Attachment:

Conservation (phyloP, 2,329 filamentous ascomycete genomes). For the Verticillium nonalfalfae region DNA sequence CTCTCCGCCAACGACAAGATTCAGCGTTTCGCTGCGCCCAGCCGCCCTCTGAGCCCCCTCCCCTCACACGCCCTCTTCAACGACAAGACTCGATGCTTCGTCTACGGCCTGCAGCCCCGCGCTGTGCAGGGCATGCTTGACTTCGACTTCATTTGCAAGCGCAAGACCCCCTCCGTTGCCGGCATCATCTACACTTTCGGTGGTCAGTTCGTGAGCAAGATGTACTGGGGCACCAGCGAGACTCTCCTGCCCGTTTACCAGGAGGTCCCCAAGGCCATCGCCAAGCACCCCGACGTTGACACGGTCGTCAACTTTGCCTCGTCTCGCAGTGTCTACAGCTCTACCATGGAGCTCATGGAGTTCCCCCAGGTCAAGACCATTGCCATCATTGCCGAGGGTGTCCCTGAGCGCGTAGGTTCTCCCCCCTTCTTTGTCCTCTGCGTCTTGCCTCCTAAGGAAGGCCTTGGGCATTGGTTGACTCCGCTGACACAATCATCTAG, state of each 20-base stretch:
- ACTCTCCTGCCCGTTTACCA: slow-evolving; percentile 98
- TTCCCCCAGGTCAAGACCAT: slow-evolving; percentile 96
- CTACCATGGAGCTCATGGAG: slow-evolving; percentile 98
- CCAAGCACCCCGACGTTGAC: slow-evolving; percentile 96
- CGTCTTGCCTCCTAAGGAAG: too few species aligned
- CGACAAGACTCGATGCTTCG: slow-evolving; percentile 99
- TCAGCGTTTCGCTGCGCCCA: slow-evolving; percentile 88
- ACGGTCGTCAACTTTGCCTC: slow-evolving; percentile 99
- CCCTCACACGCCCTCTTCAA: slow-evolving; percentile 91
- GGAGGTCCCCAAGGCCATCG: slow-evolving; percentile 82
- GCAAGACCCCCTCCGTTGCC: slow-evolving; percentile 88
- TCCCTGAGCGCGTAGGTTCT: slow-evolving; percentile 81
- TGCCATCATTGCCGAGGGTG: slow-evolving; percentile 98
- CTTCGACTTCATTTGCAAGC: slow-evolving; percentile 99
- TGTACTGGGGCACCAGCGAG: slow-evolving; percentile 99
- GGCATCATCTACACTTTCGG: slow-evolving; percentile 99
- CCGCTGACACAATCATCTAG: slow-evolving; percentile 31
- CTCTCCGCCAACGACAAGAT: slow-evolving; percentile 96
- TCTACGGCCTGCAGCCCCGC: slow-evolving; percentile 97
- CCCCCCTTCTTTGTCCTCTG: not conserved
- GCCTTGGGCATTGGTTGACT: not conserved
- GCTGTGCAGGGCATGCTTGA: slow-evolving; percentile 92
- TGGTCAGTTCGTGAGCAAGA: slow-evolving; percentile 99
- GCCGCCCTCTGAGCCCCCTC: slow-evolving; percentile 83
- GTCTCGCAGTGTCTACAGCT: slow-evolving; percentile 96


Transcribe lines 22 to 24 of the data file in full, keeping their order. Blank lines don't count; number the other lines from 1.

- GCCTTGGGCATTGGTTGACT: not conserved
- GCTGTGCAGGGCATGCTTGA: slow-evolving; percentile 92
- TGGTCAGTTCGTGAGCAAGA: slow-evolving; percentile 99